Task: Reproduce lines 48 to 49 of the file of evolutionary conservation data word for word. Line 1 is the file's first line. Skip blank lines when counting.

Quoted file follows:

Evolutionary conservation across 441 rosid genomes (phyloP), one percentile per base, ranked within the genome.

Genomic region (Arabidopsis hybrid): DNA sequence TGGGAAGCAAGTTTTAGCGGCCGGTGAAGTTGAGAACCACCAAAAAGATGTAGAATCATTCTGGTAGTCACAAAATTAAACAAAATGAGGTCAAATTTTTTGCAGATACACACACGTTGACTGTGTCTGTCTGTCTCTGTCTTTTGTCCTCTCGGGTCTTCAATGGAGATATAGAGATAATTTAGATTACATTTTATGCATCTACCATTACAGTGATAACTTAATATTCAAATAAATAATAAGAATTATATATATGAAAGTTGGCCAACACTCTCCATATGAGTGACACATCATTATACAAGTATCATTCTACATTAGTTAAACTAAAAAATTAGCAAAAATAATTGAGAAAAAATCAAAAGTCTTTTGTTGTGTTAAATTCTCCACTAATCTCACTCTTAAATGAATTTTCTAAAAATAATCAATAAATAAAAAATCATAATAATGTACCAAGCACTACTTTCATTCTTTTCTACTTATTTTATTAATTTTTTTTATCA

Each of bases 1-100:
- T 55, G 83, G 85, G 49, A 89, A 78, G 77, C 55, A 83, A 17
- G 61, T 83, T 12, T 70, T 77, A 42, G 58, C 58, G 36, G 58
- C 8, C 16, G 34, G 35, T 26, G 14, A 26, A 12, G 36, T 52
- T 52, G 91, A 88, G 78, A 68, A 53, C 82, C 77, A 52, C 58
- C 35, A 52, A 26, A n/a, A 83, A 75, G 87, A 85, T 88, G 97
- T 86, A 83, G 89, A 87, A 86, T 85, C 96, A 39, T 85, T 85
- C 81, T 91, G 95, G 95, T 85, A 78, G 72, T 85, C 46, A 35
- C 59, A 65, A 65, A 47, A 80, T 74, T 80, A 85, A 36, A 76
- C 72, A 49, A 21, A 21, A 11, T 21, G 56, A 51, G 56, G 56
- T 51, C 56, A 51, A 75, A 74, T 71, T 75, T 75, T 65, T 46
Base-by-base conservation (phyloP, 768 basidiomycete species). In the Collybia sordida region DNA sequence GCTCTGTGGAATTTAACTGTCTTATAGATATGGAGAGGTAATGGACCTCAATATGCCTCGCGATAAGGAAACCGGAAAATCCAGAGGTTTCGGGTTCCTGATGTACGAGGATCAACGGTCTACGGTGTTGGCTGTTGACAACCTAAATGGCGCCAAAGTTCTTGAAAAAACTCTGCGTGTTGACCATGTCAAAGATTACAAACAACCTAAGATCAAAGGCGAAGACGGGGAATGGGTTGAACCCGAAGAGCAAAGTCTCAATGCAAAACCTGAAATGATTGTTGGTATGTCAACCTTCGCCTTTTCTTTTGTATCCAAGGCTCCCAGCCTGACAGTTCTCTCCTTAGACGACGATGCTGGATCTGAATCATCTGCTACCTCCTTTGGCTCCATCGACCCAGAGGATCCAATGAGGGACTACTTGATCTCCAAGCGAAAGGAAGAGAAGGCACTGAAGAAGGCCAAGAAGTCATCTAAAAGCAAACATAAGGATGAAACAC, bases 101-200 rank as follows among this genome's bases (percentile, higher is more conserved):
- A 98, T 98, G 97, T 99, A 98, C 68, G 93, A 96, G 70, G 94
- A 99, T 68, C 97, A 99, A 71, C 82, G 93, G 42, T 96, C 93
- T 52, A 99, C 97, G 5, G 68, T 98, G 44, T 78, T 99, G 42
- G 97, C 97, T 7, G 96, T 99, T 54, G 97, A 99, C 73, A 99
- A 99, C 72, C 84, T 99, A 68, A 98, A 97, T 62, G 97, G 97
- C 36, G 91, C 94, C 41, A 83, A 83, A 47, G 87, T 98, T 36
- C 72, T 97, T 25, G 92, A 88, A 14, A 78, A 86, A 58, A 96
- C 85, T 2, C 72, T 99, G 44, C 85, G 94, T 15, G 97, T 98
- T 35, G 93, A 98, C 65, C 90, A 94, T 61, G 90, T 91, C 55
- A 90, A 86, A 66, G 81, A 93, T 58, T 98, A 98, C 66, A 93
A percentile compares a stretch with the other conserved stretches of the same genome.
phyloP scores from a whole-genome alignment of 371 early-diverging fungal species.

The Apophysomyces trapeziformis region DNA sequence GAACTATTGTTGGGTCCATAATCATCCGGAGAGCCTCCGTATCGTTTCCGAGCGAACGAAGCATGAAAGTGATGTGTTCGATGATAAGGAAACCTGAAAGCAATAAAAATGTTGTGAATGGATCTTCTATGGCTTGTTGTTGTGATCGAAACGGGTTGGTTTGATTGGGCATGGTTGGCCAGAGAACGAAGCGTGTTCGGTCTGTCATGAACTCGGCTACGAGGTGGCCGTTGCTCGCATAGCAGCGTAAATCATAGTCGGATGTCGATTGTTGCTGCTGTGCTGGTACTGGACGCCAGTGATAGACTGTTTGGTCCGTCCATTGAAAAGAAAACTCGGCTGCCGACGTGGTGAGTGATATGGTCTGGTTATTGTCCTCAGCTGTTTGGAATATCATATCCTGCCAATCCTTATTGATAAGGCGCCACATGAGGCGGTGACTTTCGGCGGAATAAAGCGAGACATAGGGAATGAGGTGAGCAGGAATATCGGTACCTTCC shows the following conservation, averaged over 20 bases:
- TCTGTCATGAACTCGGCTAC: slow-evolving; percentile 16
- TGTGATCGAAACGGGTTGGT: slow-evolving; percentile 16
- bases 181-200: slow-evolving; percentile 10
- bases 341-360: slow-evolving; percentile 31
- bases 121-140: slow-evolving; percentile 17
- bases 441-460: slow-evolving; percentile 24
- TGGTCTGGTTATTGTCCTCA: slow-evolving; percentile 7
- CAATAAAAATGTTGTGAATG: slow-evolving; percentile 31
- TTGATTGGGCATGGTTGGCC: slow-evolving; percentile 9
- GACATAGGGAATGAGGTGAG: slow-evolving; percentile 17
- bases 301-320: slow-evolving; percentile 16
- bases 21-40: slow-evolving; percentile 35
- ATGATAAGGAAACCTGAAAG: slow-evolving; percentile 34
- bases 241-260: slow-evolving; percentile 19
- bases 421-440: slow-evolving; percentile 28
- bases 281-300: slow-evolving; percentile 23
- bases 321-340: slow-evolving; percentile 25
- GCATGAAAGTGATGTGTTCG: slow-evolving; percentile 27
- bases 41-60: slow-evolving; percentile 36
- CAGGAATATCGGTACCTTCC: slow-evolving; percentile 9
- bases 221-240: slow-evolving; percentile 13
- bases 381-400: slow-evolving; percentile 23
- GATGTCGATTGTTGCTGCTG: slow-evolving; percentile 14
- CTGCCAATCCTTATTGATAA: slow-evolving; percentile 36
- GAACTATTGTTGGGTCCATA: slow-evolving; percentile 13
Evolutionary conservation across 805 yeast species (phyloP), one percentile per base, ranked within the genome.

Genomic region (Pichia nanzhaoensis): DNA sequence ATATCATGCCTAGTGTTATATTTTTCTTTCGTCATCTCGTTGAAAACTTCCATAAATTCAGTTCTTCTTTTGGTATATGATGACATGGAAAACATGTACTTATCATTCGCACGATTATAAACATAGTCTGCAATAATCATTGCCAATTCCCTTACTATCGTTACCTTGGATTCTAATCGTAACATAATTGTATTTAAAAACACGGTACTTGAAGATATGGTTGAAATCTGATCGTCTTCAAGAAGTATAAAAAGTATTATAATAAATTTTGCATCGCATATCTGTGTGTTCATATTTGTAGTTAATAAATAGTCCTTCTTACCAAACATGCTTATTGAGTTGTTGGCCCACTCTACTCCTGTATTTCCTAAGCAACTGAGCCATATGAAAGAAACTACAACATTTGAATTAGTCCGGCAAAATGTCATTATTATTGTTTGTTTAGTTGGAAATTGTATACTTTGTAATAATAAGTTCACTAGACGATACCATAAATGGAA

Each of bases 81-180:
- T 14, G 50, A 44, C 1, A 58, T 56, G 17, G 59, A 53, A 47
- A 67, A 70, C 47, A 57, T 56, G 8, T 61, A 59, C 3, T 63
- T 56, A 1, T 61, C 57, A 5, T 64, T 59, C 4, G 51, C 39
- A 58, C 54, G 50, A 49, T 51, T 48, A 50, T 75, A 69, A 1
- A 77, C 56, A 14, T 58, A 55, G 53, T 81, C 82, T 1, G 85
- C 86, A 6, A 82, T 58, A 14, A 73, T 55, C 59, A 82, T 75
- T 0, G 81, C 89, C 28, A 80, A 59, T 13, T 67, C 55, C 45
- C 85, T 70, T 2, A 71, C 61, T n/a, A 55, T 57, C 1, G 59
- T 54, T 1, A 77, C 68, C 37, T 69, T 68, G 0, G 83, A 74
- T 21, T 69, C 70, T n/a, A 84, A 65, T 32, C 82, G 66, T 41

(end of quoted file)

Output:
- bases 221-240: slow-evolving; percentile 13
- bases 381-400: slow-evolving; percentile 23